Bold, Expectant, & Confident: Praying to God Our Father
Passage: Luke 11:5–11:13
Bold, Expectant, & Confident: Praying to God Our Father
To grasp the weight of this passage, we need to begin by reminding ourselves about the character of God. What do we believe about the Living God, according to the Scriptures? We believe the Living God is holy and immortal, the One who dwells in unapproachable light. The Living God is righteous and pure, the One in whom there is no darkness at all. The Living God is sovereign and almighty, the One whose purposes can never be thwarted. The Living God is transcendent and exalted, the One who is not bound by any constraints of space or time or weakness. This is the character of God as his Word reveals him to be, and even this brief description causes us to ask, “Who can compare to this Great God?” As the psalmist says, the earth quakes, the seas roar, and the mountains tremble at the voice of the Living God.
And at the same time, this is the God to whom we pray. That’s a staggering connection, isn’t it? The God who upholds the universe is the same God to whom we bring our requests. The God who dwells in unapproachable light is the same God we are commanded to approach. Perhaps you’ve never considered this question, but how, exactly, should we do that – in what manner? We know that the blood of Christ has brought us near to the Living God, and therefore, we have no condemnation to fear. But even still, there is this question. What should our attitude be as we approach this God in prayer? Should we try to keep our requests to a minimum? Should we limit the time we spend expressing our needs, our fears, and our state of mind? Shouldn’t the transcendence of God curb our attitude when we approach him? Shouldn’t there be a buffer on how we freely we express ourselves to God?
Those are the questions that Jesus deals with here in Luke 11. And astonishingly, what Jesus teaches in this text is that the answer is, “No.” We should not try to keep our requests at a minimum when we approach God. We should not see the transcendence of God as a buffer that keeps us at arm’s length. According to Jesus, our attitude in prayer should be entirely the opposite. Instead of fear, we should pray with freedom. Instead of reservation, we should have boldness. And instead of walking on proverbial eggshells, we should have confidence that our voices are welcomed by God, just the same as a child’s voice is welcomed by his earthly father.
That encouragement is really the heart of this passage. You may remember last week that we looked at vv1-4, where Jesus taught us the theology – the Truth – that upholds all believing prayer. As Christians, our prayers rest on God’s love, focus on God’s glory, and depend on God’s provision, and we pray that way together as God’s people. That was the theology of prayer that Jesus taught us last week.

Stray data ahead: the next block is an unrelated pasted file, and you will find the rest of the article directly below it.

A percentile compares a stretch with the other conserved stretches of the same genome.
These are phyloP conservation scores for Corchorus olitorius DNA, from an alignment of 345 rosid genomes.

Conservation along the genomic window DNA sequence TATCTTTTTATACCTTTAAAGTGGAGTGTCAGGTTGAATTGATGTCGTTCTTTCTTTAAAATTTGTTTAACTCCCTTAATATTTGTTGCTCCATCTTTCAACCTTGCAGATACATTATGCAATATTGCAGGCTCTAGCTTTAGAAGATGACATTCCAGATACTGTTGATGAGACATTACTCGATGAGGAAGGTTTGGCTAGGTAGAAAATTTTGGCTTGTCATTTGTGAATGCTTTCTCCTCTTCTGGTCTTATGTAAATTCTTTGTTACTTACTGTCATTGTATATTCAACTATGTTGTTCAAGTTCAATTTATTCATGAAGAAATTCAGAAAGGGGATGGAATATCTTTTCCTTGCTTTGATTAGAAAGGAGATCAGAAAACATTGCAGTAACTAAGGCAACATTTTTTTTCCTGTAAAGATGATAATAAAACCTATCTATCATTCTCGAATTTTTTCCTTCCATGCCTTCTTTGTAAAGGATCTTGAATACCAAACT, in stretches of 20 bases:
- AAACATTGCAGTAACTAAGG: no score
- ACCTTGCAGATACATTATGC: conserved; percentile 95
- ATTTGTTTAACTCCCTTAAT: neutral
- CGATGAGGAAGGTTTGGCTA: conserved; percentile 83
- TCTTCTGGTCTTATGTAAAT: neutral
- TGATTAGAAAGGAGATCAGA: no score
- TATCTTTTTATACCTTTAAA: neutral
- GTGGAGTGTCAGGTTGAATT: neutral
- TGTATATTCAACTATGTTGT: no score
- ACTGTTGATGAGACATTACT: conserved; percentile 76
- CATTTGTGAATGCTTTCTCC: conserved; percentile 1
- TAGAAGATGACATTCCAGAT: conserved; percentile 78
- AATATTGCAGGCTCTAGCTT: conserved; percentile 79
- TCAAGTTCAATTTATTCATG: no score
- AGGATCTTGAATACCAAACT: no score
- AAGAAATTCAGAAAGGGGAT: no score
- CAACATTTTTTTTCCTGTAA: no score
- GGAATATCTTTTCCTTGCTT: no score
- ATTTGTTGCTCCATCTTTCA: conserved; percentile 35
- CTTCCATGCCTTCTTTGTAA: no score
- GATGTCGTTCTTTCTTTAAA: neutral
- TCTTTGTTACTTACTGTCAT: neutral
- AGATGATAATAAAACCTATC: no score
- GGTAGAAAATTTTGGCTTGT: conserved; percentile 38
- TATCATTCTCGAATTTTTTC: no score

In this week’s passage, however, the focus shifts a bit. Jesus moves from the theology of prayer to the practice of prayer. And his aim is what we were considering a moment ago. Here, Jesus teaches us what our attitude in prayer ought to be. How, exactly, should we approach God when we pray? What should mark our prayers, in practice? That is the Lord Jesus’ aim in these verses and the result is a remarkably encouraging call to pray with boldness, with expectancy, and with confidence before the Living God. Far from being timid in prayer, Jesus calls us to embrace prayer as one of the deepest spiritual blessings we have received in the gospel.
That will be our aim this morning. We want the point of the passage to be the point of the sermon, so we need to learn from Jesus what kind of attitude should mark our prayers. There are three marks in particular – one focused on boldness, one on expectancy, and finally one on confidence. Let’s consider each one together, so that we might pray as we ought.
We start in vv5-8 with the first mark – Christians should pray with an attitude of unashamed boldness. Beginning in v5, Jesus tells a parable, one that draws on expectations of hospitality that were common in his day. The setting of the parable is straightforward, but the details make for a humorous situation. In fact, as readers, we’re meant to appreciate what a crazy encounter this is. Look at vv5-6, where Jesus lays out the setting.
A man receives a guest at his home, but surprisingly, the guest has arrived in the middle of the night. And that means the host is caught off guard, it seems. He has no bread to offer his guest. That may not sound all that bad to us, but in Jesus’ day, this was a serious problem. If somebody shows up, no matter the time, you were expected to feed them. And if you didn’t, you would appear unkind and inhospitable, and you could be sure that everyone else in town would soon hear about it.
Considering the circumstances, then, the host does something rather bold. Desperate times call for desperate measure, so the host knocks on his neighbor’s door, in the middle of the night, and he asks for a few loaves of bread. That’s extreme, but the host is desperate, so much so that he’s willing to wake up his neighbor in the middle of the night.
But then Jesus takes the parable a step further. Notice v7 – the neighbor is initially unwilling to help! It’s the middle of the night, and he’s not getting up to give his friend some bread. You can hear the neighbor’s reasoning there in the verse. “It’s too much trouble,” he says. In Jesus’ day, most families slept in the same room, which is why the neighbor mentions his children. If you’ve got little kids, you can appreciate this. If the neighbor gets up, he’ll probably wake up the kids, and then his wife will wake up, and they’ll have to go through the whole bedtime routine again, and nobody wants to do that, so I can’t help you! That’s the point in v7 – the neighbor is unwilling to help.